School test refusal bill gets a hearing

Parents testified at the Georgia Capitol Monday for legislation that would solidify a child’s right to refuse to take school tests.

One mom said her daughter gets so nervous during the school year that she tugs all her hair out and must wear a wig. Another said parents in her north Fulton County neighborhood are ditching public school for private because of all the classroom time spent on test prep.

“Put less emphasis on testing,” said Kate Wittschen, whose daughter is a junior in high school. “There’s not enough focus on learning in the classroom.”

The Georgia Senate has already approved Senate Bill 355, which guarantees a parental right to refuse state-mandated tests in public school. The bill, by Sen. William T. Ligon, Jr., R-Brunswick, now must get through the House. It’s idled in that chamber’s education committee, where an education subcommittee that heard testimony Monday took no vote.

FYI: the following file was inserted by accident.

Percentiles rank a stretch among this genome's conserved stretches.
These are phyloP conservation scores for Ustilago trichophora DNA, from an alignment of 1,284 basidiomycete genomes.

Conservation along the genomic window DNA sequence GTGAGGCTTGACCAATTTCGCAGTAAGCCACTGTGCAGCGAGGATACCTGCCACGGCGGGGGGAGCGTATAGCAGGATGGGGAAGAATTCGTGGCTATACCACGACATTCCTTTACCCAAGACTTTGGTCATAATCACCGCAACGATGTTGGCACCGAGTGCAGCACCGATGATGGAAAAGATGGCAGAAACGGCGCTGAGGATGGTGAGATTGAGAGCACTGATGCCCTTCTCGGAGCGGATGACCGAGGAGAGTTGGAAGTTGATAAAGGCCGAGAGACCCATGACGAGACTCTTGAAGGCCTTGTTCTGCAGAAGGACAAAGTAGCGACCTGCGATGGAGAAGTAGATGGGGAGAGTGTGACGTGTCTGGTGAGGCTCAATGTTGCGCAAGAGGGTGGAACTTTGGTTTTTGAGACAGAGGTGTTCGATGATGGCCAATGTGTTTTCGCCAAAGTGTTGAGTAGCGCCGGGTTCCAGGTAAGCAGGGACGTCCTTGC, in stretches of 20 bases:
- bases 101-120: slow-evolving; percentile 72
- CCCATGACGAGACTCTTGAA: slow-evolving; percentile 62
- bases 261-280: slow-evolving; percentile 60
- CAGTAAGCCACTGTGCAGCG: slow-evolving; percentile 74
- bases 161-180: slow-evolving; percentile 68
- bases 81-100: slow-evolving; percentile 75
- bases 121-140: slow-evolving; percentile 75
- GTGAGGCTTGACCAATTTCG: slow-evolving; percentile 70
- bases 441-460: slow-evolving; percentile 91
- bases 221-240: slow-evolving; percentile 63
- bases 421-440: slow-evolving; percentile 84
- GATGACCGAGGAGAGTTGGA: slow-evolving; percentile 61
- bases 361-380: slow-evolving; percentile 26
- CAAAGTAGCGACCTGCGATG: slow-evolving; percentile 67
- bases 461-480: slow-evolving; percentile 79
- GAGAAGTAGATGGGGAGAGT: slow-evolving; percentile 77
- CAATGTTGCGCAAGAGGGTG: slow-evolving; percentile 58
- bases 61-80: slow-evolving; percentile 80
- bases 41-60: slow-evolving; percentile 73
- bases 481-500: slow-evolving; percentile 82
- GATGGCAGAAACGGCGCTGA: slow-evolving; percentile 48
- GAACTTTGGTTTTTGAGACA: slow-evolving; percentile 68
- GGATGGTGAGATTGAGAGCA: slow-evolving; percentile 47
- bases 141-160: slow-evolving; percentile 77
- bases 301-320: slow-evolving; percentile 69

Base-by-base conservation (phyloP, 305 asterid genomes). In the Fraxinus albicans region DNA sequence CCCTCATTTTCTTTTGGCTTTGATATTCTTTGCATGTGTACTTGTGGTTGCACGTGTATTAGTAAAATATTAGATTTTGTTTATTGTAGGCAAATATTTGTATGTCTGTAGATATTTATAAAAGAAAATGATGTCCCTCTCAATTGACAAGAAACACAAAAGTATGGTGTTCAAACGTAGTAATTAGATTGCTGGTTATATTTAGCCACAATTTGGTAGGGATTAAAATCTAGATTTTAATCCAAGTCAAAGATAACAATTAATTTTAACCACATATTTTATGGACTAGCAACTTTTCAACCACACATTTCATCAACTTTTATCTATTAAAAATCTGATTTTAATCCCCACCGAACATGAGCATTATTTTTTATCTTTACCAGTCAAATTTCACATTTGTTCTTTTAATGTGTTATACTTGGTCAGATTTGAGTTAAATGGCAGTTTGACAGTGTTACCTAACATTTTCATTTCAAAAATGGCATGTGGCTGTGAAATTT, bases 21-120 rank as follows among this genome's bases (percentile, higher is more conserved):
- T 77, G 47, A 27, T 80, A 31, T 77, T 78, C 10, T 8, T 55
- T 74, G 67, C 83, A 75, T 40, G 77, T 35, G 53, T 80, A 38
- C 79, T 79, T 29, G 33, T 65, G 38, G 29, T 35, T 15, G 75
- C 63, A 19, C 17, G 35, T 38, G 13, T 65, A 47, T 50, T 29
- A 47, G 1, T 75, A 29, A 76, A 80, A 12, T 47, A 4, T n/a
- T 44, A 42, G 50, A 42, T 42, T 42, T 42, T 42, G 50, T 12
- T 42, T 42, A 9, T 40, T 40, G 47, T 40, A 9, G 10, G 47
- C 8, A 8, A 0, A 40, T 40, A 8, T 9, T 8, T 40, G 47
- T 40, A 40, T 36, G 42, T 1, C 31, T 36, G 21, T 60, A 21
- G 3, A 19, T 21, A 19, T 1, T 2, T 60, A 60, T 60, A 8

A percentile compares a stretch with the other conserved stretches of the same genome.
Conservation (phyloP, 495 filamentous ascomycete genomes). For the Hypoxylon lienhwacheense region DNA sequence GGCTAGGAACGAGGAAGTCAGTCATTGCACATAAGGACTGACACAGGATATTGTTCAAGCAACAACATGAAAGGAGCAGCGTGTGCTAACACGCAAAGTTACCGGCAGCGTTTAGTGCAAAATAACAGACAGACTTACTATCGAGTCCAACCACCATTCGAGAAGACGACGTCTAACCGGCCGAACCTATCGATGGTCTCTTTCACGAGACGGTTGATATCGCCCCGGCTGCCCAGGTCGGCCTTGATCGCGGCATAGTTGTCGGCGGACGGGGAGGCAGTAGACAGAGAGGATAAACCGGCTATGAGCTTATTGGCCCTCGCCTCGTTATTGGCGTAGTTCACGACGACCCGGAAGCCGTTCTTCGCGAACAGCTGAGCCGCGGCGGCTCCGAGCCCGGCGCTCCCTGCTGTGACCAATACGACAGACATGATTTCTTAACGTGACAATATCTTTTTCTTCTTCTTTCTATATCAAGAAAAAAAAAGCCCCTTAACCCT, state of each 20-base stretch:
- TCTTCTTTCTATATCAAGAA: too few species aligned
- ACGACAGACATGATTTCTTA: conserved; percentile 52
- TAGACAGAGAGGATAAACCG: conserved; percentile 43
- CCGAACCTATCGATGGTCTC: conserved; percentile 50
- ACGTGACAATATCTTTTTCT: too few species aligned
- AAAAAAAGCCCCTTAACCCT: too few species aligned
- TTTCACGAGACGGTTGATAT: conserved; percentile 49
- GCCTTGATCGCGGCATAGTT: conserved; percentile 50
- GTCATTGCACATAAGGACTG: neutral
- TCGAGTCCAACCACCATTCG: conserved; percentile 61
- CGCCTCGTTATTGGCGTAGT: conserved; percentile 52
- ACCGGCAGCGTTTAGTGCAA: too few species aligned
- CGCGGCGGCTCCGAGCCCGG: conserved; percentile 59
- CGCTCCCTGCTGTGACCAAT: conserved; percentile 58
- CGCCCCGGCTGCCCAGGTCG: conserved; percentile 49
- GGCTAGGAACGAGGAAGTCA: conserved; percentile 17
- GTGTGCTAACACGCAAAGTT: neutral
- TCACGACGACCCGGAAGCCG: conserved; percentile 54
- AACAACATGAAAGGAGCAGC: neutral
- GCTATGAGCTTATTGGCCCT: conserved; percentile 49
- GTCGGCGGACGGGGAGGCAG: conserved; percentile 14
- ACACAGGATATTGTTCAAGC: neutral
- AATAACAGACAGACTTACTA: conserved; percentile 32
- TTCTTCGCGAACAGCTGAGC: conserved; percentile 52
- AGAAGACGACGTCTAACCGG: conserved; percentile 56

Lawmakers on the subcommittee asked questions that suggested they weren’t sold on the bill.

Tests, and the pressure surrounding them, have long been a part of schooling, said Rep. Tom Dickson, R-Cohutta. “I know pretty much what my parents would have said if I said ‘I don’t want to take this test.’”

Rep. Tommy Benton, R-Jefferson, said “testing is the only thing that we’ve got to hold the teachers’ and the school systems’ feet to the fire to show that we’re getting results.”

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